Fleksy targets devs with SDK platform for smart keyboard features

Keyboard tech licensing startup Fleksy has expanded its SDK offering with an eye on winning over indie devs and app makers with an accessible, SaaS-like platform entry-point to its software licensing business.

CEO Olivier Plante says Fleksy now has a dozen enterprise customers for its keyboard SDK — which offers a suite of features like next word prediction, swipe and customization. He also confirmes to TechCrunch that customer wins at the enterprise end of the market powered the startup to profitability a year ago.

Now Fleksy wants to get the developer side of the equation on-board with its paid tools for building smarter keyboards.

“Today we’re launching over on Product Hunt so we tap into the community,” he tells TechCrunch. “We had an SDK for licensing to enterprise. Now we have a platform on which developers can build on top of our SDK — for example plugins that could enable new types of applications.”

A blog post by Plante highlighting one component of the SDK platform — called Fleksy Core, which is geared towards apps that already have a text input but want to extend that by adding more features — promises devs the ability to add “text input autocorrection, prediction and swipe — all integrated in a day”.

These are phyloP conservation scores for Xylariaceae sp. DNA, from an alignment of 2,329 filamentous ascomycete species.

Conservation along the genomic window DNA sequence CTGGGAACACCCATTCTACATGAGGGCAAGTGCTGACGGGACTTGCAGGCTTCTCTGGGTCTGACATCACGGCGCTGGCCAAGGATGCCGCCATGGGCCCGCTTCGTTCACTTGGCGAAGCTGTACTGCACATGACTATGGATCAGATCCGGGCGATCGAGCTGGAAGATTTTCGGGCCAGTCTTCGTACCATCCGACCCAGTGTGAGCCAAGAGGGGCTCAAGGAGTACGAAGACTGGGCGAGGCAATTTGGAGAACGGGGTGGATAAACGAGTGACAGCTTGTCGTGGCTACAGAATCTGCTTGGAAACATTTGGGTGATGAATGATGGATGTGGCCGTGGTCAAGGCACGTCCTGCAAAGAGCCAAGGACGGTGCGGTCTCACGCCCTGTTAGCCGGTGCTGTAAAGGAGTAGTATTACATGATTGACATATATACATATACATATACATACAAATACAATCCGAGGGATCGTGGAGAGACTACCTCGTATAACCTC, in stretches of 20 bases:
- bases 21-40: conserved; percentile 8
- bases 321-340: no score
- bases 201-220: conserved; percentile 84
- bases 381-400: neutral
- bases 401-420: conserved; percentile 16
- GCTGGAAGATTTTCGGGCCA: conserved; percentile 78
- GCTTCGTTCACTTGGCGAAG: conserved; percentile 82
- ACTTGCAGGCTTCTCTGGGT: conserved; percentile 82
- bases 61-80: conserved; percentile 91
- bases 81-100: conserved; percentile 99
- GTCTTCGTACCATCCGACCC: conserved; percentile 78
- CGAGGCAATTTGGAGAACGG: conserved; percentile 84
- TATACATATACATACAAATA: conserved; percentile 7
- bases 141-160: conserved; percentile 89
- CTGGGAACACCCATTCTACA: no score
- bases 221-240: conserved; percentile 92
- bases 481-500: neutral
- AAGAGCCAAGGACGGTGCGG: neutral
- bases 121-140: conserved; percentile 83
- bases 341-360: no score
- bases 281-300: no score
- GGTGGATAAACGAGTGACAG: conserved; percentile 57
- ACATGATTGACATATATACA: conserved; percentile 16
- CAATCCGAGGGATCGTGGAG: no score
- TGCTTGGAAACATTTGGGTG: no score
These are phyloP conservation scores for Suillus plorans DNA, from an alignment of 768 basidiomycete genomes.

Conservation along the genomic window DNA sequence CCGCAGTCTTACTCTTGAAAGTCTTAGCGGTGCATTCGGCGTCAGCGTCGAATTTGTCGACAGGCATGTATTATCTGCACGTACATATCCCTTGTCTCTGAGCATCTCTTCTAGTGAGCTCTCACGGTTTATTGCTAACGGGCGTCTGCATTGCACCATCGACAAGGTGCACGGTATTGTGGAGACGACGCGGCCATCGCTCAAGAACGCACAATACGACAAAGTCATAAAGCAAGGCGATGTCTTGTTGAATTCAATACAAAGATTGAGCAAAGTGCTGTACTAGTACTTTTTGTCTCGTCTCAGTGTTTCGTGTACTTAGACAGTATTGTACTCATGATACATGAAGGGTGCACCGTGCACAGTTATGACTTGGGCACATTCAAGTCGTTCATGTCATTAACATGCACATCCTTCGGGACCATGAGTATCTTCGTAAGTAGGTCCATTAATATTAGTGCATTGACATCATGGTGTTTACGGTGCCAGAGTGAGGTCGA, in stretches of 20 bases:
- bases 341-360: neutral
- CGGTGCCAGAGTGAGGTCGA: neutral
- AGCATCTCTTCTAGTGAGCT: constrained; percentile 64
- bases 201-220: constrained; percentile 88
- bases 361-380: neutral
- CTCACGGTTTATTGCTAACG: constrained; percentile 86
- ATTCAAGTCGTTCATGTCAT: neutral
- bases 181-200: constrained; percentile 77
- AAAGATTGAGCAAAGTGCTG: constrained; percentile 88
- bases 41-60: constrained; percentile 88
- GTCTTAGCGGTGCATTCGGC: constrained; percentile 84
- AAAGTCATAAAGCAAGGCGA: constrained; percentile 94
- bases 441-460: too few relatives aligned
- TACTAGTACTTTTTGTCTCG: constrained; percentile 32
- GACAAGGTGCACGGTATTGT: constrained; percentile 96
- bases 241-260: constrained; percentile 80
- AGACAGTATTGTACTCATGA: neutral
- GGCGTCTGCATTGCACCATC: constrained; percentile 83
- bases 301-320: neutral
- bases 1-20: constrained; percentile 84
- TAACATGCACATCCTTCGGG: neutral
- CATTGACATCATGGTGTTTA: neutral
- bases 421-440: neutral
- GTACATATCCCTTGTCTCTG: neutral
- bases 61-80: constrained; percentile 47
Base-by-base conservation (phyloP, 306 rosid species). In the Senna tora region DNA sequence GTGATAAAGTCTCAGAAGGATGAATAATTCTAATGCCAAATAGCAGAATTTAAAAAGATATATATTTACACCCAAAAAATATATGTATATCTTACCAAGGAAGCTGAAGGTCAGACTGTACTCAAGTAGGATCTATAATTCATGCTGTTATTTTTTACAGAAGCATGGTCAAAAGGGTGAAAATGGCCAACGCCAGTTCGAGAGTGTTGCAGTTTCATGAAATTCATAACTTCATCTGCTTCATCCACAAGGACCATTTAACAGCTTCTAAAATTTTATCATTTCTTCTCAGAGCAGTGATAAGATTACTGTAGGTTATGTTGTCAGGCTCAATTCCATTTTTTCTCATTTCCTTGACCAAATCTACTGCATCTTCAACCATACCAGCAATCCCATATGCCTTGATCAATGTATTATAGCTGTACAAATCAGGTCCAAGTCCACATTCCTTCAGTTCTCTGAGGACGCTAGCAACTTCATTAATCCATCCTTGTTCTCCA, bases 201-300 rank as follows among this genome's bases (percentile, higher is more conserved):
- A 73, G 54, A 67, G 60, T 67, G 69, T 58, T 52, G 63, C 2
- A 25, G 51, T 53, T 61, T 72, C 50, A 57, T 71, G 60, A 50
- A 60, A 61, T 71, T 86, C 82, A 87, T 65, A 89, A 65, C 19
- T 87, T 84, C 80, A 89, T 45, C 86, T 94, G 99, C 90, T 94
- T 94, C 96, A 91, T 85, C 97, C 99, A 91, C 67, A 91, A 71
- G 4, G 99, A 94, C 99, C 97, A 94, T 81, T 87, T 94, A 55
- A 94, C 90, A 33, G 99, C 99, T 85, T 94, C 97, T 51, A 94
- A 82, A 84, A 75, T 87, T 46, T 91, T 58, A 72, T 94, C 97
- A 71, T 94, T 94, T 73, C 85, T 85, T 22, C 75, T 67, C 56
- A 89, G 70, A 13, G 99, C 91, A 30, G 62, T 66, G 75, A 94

“CoreSDK enables proper typing across platforms,” he explains. “For example, typing in VR and AR is horrible, using our coreSDK [developers] could add autocorrect, predictions and very important swipe input in virtual and augmented reality.”

Fleksy’s dev platform comprises both its Keyboard SDK and the Core SDK.

“For developers, we needed to build a platform with a more scalable support and docs online etc,” adds Plante. “Devs love to evaluate on their own and enterprises were more doing legals and agreements for a tailor made service.”

“With the platform, developers can access/try for free and make up their mind — which our competition still focuses on selling licenses, we are democratizing access to building text typing products at scale,” he continues. “It’s more accessible now thanks to being all online — like a SaaS.”

Per Plante, the Barcelona-based startup’s hope with this more developer-accessible SDK is that by getting more in-app keyboards using Fleksy — and being “privacy focused”, as he puts it — it can play its part in countering Google’s dominance.

“That’s really the mission behind our platform,” he suggests.

The Android maker bakes its own smart keyboard tech, Gboard, into its mobile OS platform as the default keyboard (and also offers a Gboard app on iOS). Although the adtech giant has long suggested it does not retain or acquire the keystroke data of Gboard users — and, in recent years, has poured engineering effort into on-device predictions it claims are privacy safe.